Monday, January 4, 2010
Short Story Monday/The Case of the Missing Will by Agatha Christie
Today's Short Story Monday is The Case of the Missing Will by Agatha Christie.
This story was offered free on audio during the week of Agatha Christie's birthday. It is 21 minutes long and narrated by David Suchet, the man who plays Poirot in the televised versions.
A young woman comes to Hercule Poirot with an interesting story. She was orphaned as a child and brought up by her only relative, her late father's brother. He was kind to her but they had one glaring difference of opinion; she wanted to attend college, and he didn't believe in 'book learning' for women. Though Miss Violet Marsh did go on to school they still had a friendly relationship. Now he has died and left a most unusual will. She may live in the old farmhouse, Crabtree Manor, for a year, 'during which my niece may prove her wits.' If his wits prove better, the house and money will go to various charities but if hers prevail, she will get everything. Violet asks for Hercule's help. He says that somewhere in the house her uncle has hidden either a second will or money. He views the situation as 'a problem charming and ingenious.' 'I shall have all the pleasure in the world of solving it for you.' While at the house, there are revelations and frustrations until Poirot's friend Hastings has an idea. The vain Poirot must admit, 'that may be one of your more sensible observations.'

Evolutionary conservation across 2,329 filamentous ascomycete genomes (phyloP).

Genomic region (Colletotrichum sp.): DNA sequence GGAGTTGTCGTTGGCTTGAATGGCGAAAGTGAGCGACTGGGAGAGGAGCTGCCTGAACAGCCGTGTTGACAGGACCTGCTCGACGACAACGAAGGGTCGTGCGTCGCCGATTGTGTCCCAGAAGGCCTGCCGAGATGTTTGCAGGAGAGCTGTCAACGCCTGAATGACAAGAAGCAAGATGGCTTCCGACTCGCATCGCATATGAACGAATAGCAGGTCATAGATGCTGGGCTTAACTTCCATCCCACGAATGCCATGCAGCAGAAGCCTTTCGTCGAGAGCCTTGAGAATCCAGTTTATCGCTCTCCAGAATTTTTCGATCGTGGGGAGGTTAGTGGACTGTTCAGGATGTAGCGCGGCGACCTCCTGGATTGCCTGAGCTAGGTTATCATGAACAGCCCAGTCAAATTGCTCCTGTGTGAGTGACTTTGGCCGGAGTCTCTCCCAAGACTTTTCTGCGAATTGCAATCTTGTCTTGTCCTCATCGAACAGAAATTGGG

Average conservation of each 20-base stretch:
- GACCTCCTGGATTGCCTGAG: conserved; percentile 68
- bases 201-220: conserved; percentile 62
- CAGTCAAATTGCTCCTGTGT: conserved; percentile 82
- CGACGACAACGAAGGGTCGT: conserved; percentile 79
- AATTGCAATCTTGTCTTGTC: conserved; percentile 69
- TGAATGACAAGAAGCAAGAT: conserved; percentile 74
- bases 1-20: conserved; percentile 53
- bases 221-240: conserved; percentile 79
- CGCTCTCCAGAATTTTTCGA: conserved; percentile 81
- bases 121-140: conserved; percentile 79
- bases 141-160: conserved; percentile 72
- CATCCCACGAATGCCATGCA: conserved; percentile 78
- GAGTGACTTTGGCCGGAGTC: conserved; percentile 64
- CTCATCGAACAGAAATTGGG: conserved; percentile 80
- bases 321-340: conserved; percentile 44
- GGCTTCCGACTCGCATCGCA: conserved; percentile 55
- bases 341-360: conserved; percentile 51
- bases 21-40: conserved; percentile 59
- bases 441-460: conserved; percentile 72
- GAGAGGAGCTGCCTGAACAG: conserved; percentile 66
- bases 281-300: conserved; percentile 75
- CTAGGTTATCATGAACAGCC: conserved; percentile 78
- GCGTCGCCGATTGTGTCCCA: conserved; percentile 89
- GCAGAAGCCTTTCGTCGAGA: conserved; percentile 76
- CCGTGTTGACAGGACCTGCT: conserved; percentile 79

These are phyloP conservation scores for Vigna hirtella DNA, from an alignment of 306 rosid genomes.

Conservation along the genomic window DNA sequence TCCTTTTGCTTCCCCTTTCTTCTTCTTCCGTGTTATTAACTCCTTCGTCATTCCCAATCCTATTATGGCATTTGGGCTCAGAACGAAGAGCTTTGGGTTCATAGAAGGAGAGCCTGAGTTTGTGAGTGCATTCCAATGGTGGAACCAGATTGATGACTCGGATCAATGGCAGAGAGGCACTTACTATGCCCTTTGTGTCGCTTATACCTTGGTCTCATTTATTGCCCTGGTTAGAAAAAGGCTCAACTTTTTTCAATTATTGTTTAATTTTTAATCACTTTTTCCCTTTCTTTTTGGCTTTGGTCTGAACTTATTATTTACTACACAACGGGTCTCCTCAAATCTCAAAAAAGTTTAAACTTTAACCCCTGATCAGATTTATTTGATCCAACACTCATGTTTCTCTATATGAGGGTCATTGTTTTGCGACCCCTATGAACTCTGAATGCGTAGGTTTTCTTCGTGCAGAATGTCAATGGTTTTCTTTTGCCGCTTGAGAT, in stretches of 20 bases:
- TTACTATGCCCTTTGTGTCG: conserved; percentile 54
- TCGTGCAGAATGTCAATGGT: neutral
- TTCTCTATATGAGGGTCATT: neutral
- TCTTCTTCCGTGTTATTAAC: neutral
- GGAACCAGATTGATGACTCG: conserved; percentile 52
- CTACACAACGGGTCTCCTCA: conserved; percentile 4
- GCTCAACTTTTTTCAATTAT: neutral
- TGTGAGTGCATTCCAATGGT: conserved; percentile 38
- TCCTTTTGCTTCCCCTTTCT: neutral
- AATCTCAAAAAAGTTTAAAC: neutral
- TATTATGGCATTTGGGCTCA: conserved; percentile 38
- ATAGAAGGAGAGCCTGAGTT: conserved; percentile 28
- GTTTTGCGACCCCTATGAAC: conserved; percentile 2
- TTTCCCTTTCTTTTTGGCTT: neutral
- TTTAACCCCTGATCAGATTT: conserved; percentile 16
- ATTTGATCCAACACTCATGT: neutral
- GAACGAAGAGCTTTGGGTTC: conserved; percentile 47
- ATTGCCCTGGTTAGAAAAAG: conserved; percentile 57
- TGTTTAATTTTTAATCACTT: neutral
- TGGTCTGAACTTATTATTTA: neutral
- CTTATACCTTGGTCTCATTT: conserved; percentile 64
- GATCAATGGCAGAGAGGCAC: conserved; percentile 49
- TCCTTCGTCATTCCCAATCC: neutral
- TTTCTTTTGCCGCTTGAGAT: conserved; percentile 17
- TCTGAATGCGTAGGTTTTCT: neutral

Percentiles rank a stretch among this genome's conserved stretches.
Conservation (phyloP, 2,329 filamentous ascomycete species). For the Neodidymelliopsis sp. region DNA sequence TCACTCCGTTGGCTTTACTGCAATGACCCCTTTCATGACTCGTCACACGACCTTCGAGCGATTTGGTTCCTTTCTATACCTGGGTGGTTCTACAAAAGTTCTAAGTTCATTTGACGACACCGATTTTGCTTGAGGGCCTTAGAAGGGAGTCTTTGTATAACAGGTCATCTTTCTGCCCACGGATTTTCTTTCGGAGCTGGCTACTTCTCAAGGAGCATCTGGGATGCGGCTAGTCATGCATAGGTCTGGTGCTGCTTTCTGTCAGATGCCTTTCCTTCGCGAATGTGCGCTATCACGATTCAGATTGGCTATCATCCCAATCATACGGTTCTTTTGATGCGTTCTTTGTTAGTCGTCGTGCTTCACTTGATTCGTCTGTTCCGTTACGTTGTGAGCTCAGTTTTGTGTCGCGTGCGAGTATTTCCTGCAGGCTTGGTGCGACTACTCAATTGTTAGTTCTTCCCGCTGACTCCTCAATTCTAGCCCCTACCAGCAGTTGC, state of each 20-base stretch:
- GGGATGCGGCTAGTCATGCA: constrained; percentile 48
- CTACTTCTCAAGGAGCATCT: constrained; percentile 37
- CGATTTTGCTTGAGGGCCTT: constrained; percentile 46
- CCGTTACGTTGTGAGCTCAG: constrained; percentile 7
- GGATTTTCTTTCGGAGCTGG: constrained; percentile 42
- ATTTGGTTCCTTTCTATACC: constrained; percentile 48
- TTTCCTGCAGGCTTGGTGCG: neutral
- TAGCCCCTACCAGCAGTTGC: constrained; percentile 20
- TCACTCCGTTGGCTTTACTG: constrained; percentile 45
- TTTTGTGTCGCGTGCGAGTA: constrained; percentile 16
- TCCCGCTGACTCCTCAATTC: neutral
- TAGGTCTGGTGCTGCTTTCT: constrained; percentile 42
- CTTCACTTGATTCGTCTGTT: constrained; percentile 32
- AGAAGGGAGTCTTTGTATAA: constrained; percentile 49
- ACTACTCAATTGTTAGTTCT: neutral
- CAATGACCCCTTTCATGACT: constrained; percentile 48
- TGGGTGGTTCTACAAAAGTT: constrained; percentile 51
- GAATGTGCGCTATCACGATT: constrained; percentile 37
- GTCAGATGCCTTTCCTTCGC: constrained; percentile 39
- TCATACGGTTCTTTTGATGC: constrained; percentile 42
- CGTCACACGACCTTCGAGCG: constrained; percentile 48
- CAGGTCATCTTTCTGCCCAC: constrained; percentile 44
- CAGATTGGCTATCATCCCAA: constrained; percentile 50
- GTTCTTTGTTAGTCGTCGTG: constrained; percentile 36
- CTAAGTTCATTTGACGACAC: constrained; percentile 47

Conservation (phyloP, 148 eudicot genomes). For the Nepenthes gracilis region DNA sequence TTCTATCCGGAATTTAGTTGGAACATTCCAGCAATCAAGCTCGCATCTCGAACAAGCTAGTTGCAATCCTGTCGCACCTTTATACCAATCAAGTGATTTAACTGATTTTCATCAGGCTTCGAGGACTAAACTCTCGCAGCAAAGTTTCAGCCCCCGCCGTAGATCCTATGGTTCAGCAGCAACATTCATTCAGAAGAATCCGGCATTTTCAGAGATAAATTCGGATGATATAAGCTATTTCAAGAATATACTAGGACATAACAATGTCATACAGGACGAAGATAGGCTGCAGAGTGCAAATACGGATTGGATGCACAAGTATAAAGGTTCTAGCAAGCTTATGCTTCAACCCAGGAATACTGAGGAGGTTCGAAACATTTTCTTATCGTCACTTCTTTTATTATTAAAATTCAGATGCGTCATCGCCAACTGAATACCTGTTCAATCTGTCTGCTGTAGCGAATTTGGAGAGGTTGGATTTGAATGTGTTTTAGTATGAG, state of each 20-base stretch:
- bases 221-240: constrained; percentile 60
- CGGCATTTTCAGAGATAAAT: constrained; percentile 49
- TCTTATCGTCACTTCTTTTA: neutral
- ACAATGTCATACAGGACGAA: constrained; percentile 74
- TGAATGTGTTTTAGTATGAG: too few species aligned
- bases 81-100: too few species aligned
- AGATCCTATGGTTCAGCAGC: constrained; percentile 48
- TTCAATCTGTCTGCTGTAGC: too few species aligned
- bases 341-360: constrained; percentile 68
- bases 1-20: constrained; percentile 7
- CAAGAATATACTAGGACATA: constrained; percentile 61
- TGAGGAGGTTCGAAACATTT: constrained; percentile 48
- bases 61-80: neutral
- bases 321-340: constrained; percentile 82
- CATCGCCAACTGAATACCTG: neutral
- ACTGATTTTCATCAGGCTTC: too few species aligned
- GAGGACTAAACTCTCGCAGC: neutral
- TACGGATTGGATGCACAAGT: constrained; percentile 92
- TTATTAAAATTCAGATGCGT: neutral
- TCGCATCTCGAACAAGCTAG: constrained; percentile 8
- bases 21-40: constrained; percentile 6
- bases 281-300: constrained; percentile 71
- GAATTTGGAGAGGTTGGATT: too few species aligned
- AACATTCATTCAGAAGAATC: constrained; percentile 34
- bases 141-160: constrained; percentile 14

This reader thought the story itself 'charming and ingenious.' I found myself smiling with delight as I listened.
The story was originally published in a collection called Poirot Investigates published in 1924. Agatha Christie, a Reader's Companion by Vanessa Wagstaff & Stephen Poole, offers the original UK dust-wrapper.
Short Story Monday is hosted by John.
Posted by Nan
Labels: Short Stories
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I've only read one Christie in my life and it was forgettable. This one sounds interesting though.ReplyDelete
I read this story not too long ago and liked it too. In the past I've read only Christie's novels but, now that I'm on this challenge to read everything, I'm enjoying a different side of Christie. As you say, "charming and ingenious."ReplyDelete
John, I may have mentioned to you before that I only began reading her in the past few years. You may not be old enough yet!ReplyDelete
Margot, I love the way Hercule talks; the way he phrases his thoughts- one of the many reasons I think AG is such a good writer.
I enjoyed that story and you just bought it back beautifully..Thanks NanReplyDelete
I've yet to read Christie, but I'll get around to it soon. Audios really give a whole new dimension to a story, I think.ReplyDelete
I've always loved Hercule and Miss Marple. I need to go back and read those stories again.ReplyDelete
Val, JoAnn, and Kay - this was such a good story. Intriguing and fun at the same time. I loved seeing Hercule get so upset at himself because he couldn't figure it out.ReplyDelete